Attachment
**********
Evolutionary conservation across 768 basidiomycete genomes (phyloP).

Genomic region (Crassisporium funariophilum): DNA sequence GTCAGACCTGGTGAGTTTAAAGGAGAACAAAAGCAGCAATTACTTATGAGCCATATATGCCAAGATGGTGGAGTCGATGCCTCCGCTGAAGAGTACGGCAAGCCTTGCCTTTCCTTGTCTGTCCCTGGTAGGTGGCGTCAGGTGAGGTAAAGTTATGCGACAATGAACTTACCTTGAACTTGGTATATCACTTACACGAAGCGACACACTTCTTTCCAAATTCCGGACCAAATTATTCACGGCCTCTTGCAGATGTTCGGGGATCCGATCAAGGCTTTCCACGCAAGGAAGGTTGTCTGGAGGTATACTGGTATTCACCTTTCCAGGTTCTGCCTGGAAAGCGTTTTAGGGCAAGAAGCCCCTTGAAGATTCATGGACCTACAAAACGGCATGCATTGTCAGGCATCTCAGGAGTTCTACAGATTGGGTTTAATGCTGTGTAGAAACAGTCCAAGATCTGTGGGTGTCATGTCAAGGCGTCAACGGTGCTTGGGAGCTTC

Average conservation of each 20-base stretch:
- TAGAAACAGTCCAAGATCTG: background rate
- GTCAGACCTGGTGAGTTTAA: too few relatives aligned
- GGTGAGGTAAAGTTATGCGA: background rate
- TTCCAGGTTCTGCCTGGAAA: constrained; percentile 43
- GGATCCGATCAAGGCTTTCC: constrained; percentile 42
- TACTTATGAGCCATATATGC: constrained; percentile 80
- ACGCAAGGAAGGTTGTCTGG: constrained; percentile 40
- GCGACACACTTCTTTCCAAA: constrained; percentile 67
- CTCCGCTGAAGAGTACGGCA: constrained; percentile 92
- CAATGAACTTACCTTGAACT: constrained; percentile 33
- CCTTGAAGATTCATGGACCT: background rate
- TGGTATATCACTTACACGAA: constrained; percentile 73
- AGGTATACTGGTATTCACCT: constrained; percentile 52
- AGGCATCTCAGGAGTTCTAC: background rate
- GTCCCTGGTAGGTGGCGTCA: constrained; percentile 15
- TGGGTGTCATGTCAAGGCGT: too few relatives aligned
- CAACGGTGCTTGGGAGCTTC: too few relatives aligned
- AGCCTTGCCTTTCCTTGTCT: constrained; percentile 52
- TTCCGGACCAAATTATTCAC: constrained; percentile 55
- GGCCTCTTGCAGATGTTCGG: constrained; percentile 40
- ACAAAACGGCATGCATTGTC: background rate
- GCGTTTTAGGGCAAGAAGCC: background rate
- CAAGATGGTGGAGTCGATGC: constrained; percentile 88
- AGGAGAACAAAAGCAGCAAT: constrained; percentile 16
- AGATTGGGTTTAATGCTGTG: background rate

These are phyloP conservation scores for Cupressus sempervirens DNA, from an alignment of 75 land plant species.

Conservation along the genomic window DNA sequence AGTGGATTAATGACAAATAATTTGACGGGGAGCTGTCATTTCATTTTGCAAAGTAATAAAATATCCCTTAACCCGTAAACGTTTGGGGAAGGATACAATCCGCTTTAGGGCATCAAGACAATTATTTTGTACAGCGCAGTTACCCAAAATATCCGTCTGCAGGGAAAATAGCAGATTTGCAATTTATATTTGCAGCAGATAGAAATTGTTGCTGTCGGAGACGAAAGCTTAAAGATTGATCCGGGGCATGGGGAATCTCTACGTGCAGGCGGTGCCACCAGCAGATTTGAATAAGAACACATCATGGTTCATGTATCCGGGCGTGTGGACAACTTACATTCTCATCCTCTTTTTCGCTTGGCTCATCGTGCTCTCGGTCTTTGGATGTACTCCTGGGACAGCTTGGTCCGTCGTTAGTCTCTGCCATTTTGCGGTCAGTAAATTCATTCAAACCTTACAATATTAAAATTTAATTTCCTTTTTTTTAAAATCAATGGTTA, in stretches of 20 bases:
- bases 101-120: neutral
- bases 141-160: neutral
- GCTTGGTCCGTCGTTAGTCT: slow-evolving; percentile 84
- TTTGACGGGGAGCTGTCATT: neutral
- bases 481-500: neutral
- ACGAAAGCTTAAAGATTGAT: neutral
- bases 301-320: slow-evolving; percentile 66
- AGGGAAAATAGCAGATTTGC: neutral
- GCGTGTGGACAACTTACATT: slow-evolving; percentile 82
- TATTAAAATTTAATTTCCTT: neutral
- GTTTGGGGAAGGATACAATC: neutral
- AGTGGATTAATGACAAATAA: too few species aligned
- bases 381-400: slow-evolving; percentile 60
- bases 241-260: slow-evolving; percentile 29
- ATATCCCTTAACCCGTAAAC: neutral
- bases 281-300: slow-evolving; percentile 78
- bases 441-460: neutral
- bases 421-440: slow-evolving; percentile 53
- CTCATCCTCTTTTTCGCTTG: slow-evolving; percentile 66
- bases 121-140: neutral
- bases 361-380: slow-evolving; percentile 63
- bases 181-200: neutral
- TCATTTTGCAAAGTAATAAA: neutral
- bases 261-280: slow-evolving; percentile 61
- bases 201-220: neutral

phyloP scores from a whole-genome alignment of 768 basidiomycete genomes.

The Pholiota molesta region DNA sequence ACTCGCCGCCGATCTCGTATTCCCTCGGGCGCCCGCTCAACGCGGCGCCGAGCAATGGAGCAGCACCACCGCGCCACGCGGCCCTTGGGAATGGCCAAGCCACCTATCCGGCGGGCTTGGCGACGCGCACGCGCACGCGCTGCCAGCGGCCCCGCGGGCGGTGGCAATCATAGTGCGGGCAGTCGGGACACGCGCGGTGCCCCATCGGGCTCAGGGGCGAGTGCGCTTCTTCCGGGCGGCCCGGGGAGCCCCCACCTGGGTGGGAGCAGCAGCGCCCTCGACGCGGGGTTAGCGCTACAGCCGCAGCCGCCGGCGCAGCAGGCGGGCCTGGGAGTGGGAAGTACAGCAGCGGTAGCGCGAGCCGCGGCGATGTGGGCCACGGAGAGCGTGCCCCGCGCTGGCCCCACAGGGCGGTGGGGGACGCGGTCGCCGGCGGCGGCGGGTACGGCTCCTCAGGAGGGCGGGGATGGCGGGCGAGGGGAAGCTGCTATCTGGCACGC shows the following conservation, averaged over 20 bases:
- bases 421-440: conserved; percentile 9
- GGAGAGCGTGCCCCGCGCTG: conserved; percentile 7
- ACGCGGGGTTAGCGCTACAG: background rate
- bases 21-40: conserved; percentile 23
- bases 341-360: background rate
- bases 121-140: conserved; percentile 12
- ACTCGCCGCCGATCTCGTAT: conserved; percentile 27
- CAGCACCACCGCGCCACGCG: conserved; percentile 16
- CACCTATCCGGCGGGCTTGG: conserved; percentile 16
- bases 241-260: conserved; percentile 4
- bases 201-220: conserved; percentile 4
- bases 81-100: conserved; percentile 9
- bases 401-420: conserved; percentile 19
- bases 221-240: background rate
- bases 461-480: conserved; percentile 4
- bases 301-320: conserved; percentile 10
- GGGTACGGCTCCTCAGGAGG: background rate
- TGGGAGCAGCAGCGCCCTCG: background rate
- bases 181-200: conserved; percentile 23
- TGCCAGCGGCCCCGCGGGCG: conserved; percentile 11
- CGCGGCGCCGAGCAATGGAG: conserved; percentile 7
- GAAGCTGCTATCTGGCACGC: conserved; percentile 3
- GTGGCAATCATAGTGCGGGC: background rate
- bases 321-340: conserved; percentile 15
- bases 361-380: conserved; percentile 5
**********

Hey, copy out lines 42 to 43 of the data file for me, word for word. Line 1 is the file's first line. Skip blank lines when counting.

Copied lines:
- AGTGGATTAATGACAAATAA: too few species aligned
- bases 381-400: slow-evolving; percentile 60